[MUD-Dev] Player Justice

Brian 'Psychochild' Green brian at psychochild.org
Wed Mar 10 18:16:32 New Zealand Daylight Time 2004


Damion Schubert wrote:

> I've written about Meridian's Justicar system in the past, but it
> was a fairly simple and effective way to stop the problem.  In
> essence, in Meridian you are Guilty until proven Innocent - i.e.
> we made the system flag you as an 'outlaw' as soon as you did
> anything to harm a non-outlaw PC.  Being an outlaw changed your
> name orange, and made you killable without penalty to the killer.

> One person on the server was elected the Justicar, who had 6
> pardons per week.  If you felt you were unjustly accused, you
> could try to convince the Justicar that your flag should be
> removed.

[snip]

> There were no doubt abuses of the system, but they were mitigated
> by the following factors: 1) Most 'outlaws' who were wrongly
> pardoned usually went out and got themselves the outlaw flag
> again.  2) The player base was remarkably canny at determining
> which Justicars were good at sniffing out BS.  3) The lack of
> evidence meant that this feature had a strong political element to
> it - if it's your word vs theirs, then you can expect some
> interesting courtroom histrionics (at least, that was our spin).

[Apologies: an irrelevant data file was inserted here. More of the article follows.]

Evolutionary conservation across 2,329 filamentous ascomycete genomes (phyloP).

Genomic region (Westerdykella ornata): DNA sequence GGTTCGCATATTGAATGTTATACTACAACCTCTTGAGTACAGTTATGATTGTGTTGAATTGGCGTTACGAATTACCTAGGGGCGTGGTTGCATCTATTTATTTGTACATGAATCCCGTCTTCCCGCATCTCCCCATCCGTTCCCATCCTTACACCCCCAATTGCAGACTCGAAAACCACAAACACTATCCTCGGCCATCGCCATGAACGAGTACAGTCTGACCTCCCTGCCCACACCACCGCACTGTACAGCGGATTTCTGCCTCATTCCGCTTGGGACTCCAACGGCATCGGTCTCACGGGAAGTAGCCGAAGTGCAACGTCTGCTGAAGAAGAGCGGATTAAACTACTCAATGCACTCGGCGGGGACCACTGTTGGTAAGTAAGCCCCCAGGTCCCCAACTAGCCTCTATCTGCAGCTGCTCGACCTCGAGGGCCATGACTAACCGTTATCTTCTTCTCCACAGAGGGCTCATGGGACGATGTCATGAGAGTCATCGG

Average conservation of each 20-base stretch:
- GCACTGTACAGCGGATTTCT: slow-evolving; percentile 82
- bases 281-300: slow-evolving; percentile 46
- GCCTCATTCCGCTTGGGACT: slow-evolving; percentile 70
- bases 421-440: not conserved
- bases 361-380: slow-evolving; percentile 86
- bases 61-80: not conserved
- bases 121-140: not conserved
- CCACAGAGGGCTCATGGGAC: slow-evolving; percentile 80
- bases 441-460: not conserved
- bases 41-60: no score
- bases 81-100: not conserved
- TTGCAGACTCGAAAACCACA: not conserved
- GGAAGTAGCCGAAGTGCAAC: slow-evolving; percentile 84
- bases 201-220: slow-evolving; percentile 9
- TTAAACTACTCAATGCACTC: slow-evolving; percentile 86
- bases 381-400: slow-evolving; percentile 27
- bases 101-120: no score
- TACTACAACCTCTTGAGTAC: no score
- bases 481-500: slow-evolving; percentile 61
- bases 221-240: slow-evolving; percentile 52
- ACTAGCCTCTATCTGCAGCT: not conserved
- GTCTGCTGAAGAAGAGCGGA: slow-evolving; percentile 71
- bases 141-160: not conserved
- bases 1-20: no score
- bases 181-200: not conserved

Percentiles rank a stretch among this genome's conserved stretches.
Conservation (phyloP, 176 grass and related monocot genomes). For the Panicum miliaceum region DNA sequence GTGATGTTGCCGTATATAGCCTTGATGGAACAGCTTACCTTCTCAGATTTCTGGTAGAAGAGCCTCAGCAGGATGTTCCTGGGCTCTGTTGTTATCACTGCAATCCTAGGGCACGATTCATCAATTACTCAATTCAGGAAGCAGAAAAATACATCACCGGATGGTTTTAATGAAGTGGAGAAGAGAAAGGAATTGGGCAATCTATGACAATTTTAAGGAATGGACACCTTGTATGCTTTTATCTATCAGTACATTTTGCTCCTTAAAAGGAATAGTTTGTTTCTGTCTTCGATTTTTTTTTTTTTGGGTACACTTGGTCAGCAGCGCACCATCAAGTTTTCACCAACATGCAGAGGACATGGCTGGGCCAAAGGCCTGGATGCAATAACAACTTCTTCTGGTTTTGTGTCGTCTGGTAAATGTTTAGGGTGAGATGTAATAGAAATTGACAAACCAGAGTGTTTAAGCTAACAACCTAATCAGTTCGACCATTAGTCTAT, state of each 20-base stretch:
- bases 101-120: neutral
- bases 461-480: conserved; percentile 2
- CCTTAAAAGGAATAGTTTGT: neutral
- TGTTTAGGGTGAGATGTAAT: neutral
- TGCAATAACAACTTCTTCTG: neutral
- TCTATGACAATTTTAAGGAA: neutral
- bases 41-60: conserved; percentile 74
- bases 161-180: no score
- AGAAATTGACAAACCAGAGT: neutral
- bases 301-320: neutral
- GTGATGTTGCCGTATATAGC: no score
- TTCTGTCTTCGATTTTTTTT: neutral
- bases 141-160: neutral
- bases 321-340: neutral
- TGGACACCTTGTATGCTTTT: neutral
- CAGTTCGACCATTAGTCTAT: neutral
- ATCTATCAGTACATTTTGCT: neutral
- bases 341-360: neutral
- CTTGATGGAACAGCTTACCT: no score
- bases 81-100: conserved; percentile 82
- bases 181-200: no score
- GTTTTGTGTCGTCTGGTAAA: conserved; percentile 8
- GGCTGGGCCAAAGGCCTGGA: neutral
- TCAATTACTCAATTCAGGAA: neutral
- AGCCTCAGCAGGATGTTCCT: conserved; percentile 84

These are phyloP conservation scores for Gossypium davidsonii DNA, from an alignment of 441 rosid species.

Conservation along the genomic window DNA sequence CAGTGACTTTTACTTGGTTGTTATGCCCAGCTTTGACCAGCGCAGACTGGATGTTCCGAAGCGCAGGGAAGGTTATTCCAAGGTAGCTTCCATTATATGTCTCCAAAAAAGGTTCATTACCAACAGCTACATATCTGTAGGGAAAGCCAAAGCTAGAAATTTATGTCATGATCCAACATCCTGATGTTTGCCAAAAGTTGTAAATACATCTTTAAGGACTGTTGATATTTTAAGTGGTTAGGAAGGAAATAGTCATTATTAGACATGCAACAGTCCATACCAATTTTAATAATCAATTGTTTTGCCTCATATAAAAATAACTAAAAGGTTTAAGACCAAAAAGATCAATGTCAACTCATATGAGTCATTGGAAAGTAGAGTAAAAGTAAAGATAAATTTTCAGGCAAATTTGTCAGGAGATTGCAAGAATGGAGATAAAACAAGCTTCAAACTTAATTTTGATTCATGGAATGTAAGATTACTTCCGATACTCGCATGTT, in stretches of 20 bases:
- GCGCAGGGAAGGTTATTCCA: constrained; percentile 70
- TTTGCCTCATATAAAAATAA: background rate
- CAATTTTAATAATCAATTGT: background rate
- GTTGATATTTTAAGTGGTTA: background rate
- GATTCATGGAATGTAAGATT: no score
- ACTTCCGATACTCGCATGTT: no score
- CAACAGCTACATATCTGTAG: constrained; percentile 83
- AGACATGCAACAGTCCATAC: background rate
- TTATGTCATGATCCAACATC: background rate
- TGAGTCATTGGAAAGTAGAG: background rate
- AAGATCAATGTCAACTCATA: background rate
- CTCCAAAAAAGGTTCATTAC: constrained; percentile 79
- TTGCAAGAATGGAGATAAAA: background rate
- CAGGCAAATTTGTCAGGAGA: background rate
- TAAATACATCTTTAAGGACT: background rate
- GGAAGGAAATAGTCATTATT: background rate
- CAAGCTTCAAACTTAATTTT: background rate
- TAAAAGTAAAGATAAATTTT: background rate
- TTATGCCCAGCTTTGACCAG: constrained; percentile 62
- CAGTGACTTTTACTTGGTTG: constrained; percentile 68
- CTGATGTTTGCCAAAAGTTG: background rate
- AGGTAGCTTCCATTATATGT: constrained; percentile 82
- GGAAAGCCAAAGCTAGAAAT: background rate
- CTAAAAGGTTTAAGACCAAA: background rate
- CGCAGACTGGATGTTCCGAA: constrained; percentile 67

Speaking as a more recent Meridian 59 developer:

The biggest problem with the Justicar system is that "Justice Is
HARD".

I think this is what Matt was trying to touch upon in his topic
3. The offline version is something that simply doesn't impact a lot
of us, and I think a majority of people don't really understand how
hard it really is even in the offline world.  Court cases take a
long time to succeed, and people often get confused as to why some
accused "get off" due to what appears to be inconsequential events
in published events.

In an online game it gets MUCH worse.  There's no "ultimate
punishment" (as it were) available to players in most cases, and the
threshold for having a conscience about killing people is lower
online since you can rationalize that it's just pixels on the
screen.  So, while most people in the offline world wouldn't even
think about shooting a police officer that stopped them for a
traffic violation, an online game player might think nothing of
trying to kill the equivalent character in an online RPG.

In the end, being a Justicar (or other equivalent) just isn't very
fun for most people.  You put in a lot of time and effort into
trying to maintain the status quo against criminals that simply
don't care about their continued existance.  It makes for a quick
case of burnout with the continual threats and murder attempts by
griefers against you and your friends.

On the bright side, I think Meridian 59's Justicar system did
something right: you can only remove a punishment, not inflict
punishment upon others.  The game deems you as guilty for your
actions, and the Justicar can remove that guilt.  If you allow the
Justicar to punish others, then it becomes a another tool for
griefers to use against others.  "Guilty until decided innocent" is
a much better tool in online games.

My thoughts,

--
"And I now wait / to shake the hand of fate...."  -"Defender", Manowar
          Brian Green, brian at psychochild.org  aka  Psychochild
         |\      _,,,---,,_      *=* Morpheus, my kitten, says "Hi!" *=*
   ZZzz  /,`.-'`'    -.  ;-;;,_               Meridian 59
        |,4-  ) )-,_..;\ (  `'-'        http://www.meridian59.com/
       '---''(_/--'  `-'\_)          PvP and full player interaction
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